Twin Cities Rank High As a Good Place to WalkTwin Cities Rank High As a Good Place to Walk

By Jay Walljasper

The Twin Cities regularly wins praise as one of America's biking capitals but our status as a top walking community goes almost unnoticed-even by those of us who live here.

Nearly twice as many people in Minneapolis commute to work on foot as on bikes--6.7 percent compared to 3.5 percent. Minneapolis ranks first in the Midwest for pedestrian commuters among the nation's 70 largest cities, reports the Census Bureau's 2011 American Community Survey. The city ranks 10th in the nation-behind New York, San Francisco, Boston and Seattle among others, but ahead of Portland, Chicago and Denver. Twenty to 40 percent of residents walk to work or school in ten census tracts near downtown and the University of Minnesota.

waking on Midtown Greenway

Minneapolis also ranks 9th on a list of top walking cities (among America's 50 largest) according to Walk Score, a website that measures the walkability of neighborhoods across the country.  Just as important, Minneapolis ranks as the 3rd safest city to walk out of the top 50, according to the national Alliance for Biking & Walking. 

Saint Paul walks a bit less than Minneapolis--5 percent according to the American Community Survey--but a lot more than most of the nation.  Saint Paul would rank 15th in Walk Score ratings if it were one the 50 largest cities.

"I would put the Twin Cities far ahead of the curve," notes Dan Burden, director of the Walkable and Livable Communities Institute who has spent 30 years traveling the country promoting pedestrian power.  "But you don't want to rest on your laurels. There are still many streets where it's hard for people to get across.  The future of our cities depends on people being able to easily walk."

Here's even more good news for local environmental quality, public health and sense of community (all of which are improved when more people walk):  Pedestrian traffic rose 9 percent from 2010 to 2011, and 18 percent since 2007, according to Bike Walk Twin Cities annual bike counts.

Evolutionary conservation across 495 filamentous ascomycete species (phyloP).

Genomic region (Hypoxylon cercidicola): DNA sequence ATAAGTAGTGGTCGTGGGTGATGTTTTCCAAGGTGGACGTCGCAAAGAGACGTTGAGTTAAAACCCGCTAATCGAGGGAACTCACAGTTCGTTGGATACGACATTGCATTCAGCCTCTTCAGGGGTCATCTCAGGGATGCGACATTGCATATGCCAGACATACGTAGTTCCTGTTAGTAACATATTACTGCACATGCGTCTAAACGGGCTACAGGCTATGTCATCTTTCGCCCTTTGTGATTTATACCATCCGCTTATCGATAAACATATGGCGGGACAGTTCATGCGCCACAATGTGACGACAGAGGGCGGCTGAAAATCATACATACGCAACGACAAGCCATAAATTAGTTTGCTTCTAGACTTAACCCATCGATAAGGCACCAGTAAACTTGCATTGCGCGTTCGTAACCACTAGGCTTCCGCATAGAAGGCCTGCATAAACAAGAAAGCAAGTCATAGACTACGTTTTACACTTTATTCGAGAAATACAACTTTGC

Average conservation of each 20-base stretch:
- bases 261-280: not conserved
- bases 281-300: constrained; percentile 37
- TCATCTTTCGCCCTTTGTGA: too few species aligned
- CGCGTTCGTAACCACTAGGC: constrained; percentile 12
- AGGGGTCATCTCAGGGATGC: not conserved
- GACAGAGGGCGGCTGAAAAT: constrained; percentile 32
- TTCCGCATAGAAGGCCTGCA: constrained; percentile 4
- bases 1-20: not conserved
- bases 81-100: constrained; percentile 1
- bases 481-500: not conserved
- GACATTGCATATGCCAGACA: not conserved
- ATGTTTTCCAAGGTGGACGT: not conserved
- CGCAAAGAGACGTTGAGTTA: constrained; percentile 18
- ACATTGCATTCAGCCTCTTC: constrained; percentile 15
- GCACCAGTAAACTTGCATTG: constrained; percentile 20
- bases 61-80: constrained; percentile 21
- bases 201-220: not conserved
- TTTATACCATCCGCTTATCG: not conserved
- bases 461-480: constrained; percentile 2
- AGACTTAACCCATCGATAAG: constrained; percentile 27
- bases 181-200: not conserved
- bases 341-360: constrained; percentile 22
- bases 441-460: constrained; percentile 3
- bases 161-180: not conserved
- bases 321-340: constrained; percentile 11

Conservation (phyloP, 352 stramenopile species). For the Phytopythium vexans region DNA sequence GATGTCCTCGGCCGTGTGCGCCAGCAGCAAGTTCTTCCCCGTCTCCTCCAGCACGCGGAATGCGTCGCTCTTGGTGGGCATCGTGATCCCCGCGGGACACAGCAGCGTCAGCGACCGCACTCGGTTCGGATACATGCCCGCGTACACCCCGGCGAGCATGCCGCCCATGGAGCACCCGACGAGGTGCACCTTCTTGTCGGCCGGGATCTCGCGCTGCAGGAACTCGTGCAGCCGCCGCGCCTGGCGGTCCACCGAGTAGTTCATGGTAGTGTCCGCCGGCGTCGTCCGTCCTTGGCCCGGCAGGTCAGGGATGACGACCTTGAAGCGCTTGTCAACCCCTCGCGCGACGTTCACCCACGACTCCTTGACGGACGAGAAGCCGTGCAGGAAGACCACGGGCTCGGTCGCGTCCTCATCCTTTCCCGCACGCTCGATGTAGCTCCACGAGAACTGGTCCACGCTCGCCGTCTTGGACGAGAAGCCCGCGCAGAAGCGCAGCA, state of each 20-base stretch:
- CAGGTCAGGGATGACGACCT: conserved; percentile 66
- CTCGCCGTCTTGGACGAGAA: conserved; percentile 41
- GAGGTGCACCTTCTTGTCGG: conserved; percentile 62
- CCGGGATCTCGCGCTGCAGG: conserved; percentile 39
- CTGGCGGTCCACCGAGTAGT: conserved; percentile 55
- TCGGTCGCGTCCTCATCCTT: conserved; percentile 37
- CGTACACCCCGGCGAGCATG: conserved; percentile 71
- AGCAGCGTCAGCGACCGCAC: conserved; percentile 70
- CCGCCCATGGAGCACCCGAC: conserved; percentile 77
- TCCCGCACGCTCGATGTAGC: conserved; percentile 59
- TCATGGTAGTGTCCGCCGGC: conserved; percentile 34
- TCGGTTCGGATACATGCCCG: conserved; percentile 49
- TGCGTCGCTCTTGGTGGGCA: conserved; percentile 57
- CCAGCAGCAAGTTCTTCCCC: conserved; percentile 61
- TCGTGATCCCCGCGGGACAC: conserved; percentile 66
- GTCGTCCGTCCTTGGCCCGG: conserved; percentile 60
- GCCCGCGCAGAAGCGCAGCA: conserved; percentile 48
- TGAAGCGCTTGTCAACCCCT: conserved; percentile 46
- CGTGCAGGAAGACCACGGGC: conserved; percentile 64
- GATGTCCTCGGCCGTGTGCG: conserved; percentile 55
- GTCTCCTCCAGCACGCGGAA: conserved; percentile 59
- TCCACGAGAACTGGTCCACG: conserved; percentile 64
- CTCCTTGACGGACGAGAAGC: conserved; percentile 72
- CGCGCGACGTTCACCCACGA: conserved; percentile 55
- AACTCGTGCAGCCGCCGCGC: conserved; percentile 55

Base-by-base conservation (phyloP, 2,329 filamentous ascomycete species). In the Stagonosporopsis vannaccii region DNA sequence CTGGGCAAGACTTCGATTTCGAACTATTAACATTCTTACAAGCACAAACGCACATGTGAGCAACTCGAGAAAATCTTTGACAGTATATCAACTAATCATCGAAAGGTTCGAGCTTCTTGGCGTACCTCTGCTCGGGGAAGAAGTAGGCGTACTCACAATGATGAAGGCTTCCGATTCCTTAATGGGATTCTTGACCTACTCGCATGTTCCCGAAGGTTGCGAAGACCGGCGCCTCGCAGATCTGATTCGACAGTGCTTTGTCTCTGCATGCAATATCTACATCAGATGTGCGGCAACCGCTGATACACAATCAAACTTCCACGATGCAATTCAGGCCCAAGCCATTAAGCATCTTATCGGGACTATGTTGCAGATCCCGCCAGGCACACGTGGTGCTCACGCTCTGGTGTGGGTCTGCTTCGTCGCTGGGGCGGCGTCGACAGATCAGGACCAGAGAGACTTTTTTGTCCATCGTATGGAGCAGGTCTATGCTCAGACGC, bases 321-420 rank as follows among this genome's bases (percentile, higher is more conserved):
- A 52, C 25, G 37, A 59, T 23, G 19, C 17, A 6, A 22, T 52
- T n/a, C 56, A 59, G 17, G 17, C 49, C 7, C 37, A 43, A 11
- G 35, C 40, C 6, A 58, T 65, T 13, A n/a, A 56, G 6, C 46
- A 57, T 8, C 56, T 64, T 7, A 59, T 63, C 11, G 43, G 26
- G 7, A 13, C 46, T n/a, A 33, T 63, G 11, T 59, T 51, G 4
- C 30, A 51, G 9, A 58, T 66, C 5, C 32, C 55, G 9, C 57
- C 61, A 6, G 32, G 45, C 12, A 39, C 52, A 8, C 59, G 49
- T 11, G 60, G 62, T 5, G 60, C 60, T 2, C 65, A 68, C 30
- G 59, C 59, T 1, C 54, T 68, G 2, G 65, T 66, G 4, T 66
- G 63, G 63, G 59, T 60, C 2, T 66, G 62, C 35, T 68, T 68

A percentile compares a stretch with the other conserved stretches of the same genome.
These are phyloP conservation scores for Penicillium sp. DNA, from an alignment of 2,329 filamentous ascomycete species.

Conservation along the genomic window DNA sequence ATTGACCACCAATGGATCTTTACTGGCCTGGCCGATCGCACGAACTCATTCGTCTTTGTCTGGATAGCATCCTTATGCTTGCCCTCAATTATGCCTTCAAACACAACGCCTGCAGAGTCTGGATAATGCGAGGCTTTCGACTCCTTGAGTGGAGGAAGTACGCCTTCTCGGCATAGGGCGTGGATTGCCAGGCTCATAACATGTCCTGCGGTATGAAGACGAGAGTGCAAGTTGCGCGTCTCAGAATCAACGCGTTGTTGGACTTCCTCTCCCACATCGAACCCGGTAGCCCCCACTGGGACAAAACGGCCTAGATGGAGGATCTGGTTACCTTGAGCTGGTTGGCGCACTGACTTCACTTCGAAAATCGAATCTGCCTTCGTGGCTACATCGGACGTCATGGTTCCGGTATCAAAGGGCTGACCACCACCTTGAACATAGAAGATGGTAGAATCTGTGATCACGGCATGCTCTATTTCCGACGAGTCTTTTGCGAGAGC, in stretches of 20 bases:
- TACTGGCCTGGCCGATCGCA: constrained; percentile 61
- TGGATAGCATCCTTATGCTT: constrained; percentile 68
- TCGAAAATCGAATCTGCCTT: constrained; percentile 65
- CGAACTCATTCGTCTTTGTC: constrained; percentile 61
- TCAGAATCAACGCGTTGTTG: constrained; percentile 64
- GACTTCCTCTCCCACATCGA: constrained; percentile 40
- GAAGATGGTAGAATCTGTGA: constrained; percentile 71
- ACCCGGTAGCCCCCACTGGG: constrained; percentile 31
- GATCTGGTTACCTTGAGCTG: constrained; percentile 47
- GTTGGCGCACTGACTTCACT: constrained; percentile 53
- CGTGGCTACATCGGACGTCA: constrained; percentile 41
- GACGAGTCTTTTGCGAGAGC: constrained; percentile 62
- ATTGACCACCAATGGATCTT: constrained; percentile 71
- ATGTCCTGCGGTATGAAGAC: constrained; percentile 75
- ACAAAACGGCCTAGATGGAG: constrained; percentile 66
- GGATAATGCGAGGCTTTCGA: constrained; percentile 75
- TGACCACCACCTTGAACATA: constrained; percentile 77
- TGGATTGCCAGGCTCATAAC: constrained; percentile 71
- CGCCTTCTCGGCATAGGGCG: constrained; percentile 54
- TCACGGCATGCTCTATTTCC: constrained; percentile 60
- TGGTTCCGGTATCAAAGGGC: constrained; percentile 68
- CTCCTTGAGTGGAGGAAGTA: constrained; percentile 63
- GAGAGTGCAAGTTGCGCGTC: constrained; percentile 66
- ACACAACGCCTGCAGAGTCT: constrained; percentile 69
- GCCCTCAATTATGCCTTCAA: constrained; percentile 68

Since 2007 Bike Walk Twin Cities (BWTC) has managed a $25 million federal grant to find new methods allowing Americans to switch from driving to walking and bikingThe project, focused on Minneapolis and surrounding communities, is part of the Non-Motorized Transportation Program.  Bike Walk Twin Cities is a program of Transit for Livable Communities, a nonprofit focused on increasing transportation options for Minnesotans.

Getting more Minnesotans out on the sidewalks for commuting, errands, exercise and recreation is a core goal of the program. "Helping people to be able to walk comfortably and safely is crucial to the vitality of the Twin Cities in the 21st Century," says Program Director Joan Pasiuk.

Even bike projects, notes BWTC Biking and Walking Program manager Steve Clark, improve conditions for walkers.  "Adding bike lanes to a street means, first of all, no more bicyclists on the sidewalks and, secondly, it encourages drivers to keep to the speed limits. That makes the streets safer for pedestrians, and for other motorists too."

Two innovations BWTC funds and promotes across the metro area deliver ample significant benefits to people on foot: